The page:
When asked about releasing an album in a new age of social media, bearing in mind TikTok didn’t exist when ‘Woman’ was released, De Rosnay expresses a similar reaction, one that hammers home the duo’s resistance to letting outside forces have any say on the music they make. “Even at the time of ‘Woman’ or ‘Audio, Video, Disco’ and even before that when it didn’t really exist, we’ve never really been into social media. For us it doesn't really change anything. TikTok didn’t exist at the time but it still doesn’t for us because we’re not there, we’re not consumers of that,” De Rosnay says.

“We’re total strangers in this culture, not saying that in a bad way at all, there’s no judgement on what it is because we don’t know, it just belongs to a different generation,” he adds.

This different generation are likely experiencing Justice for the first time via a live show that’s evolved and captivated audiences since that luminous cross appeared on the stage, surrounded by stacks of Marshall speakers. They’ve just come off the back of a highly-lauded Coachella run, where they debuted a new show and gave fans more of the album ahead of its release.

Having a long-standing live show is one thing, but growing it and changing it for every campaign is no mean feat, as De Rosnay explains: “It sounds absurd but we always have to learn how to play our own tracks, just after having finished making them. Take a track like ‘Generator’, we have to learn how to play the chords and the bass. It’s a very long process and actually just from a technical standpoint, I would say that it’s even more work than making the album.”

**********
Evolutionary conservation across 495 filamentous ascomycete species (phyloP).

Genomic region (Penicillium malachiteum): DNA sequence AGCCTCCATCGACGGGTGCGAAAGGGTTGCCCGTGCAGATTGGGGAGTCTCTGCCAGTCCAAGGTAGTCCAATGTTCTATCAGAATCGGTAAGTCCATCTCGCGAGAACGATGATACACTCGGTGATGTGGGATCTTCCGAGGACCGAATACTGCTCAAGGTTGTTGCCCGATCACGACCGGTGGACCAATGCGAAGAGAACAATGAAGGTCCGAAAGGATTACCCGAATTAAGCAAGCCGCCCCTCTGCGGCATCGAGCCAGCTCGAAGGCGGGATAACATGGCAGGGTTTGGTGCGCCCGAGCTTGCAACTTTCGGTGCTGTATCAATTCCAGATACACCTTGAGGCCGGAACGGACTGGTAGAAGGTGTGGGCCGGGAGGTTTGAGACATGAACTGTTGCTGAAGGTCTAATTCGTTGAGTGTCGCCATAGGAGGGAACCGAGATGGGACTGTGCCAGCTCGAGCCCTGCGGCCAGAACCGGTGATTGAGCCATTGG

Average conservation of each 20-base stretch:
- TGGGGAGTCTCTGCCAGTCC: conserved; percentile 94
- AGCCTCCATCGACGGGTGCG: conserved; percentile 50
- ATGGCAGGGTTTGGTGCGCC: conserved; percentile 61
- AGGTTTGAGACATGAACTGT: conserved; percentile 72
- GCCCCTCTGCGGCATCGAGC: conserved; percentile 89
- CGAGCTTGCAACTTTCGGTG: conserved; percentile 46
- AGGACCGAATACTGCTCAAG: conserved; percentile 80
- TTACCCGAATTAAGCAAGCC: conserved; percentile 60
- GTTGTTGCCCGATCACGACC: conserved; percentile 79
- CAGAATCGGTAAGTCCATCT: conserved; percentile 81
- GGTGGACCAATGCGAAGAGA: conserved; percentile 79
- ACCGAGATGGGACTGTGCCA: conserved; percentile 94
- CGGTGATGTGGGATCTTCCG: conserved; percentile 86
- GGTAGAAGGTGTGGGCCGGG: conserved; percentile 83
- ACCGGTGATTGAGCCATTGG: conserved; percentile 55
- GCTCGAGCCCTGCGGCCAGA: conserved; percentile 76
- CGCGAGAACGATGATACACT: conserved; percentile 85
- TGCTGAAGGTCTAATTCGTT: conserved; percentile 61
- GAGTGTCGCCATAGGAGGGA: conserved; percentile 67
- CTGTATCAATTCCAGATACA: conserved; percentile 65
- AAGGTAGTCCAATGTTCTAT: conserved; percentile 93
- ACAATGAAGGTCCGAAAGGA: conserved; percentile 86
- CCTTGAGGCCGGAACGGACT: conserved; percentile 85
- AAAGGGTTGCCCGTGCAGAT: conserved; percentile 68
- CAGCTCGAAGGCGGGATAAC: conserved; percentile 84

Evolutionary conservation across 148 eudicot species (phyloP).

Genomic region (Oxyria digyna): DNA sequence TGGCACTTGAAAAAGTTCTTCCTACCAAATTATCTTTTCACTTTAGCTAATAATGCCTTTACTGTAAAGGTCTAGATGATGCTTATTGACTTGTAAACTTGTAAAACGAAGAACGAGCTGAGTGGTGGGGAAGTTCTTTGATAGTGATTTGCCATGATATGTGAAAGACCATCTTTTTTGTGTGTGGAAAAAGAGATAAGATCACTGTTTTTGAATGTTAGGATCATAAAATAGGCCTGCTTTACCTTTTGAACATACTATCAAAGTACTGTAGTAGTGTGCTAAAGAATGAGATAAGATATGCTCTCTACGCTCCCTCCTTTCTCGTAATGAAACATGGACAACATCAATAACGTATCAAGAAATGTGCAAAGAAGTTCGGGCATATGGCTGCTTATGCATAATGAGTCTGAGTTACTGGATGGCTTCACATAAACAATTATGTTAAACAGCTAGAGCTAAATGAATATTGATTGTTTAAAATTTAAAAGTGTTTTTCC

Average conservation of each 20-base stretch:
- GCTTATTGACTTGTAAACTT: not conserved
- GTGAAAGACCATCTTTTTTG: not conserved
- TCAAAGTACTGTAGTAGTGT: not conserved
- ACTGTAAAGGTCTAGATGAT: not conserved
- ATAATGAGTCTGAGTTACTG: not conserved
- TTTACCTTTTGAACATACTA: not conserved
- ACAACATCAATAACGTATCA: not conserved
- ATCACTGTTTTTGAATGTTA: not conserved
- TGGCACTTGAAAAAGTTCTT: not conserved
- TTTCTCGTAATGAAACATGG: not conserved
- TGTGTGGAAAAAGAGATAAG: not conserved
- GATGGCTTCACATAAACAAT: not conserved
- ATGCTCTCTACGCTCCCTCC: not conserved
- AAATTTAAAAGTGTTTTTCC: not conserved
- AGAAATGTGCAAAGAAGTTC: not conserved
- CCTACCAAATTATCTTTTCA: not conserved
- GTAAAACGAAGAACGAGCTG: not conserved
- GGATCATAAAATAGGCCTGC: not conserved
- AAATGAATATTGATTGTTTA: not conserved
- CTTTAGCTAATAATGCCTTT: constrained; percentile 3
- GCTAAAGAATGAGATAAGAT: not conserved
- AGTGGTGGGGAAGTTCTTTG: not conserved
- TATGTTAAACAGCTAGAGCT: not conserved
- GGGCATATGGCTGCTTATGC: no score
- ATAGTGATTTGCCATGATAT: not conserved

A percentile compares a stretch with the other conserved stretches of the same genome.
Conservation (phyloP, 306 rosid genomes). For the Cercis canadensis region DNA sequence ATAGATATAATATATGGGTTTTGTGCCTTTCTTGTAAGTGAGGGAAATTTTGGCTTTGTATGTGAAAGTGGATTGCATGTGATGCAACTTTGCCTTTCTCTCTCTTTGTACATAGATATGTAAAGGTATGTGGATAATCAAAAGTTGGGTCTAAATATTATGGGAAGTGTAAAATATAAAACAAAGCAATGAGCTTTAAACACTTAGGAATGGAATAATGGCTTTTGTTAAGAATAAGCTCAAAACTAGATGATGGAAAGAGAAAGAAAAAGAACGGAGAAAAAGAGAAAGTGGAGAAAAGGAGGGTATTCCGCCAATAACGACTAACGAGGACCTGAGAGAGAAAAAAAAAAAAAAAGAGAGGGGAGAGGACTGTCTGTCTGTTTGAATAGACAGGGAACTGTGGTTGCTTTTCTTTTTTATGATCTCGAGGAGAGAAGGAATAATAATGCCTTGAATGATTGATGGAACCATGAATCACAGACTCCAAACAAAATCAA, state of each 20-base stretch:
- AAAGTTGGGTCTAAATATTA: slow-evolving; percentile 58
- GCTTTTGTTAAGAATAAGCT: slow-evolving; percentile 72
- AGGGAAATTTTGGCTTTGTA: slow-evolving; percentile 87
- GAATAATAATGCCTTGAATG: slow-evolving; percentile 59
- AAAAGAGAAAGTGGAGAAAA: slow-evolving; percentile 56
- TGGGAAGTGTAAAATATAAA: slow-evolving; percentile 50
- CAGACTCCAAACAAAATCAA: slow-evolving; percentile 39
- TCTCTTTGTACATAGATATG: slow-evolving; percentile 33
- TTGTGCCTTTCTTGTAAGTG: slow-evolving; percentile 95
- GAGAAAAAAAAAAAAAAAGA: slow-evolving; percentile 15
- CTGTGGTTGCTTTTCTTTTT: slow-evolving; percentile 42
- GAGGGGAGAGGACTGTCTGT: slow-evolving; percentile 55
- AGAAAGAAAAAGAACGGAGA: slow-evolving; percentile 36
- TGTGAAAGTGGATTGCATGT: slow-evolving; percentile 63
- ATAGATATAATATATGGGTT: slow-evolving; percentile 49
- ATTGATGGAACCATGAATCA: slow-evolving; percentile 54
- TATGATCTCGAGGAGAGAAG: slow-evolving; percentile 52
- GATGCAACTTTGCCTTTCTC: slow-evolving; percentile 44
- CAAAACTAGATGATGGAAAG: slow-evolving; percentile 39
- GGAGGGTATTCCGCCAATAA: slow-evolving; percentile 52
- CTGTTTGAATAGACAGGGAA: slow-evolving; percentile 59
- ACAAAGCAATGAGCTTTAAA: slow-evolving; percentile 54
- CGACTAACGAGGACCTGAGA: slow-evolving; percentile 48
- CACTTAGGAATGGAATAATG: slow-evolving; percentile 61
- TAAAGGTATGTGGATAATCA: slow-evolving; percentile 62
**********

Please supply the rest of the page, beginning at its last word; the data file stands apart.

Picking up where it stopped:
Justice may feel like they’re starting again from step one but their sound has never felt fuller. Years of tweaking their unbreakable formula has paid off as ‘Hyperdrama’ storms into focus like a box office blockbuster, one that demands your attention and doesn’t let it go. The difference here is, there’s an emotional core that resonates long after the last note of ‘The End’, featuring Thundercat, has played. A one trick pony this is not.

Four albums in and Gaspard Auge and Xavier De Rosnay are sounding fresher than ever. The Justice cinematic universe expands once more and we’re already ready for the next journey, even if it does mean the duo going all the way back to the beginning to craft it.

‘Hyperdrama’ is out now via Ed Banger Records / Because Music, get it here

Jeremy Abbott is Mixmag's former global brand and content editor, follow him on Twitter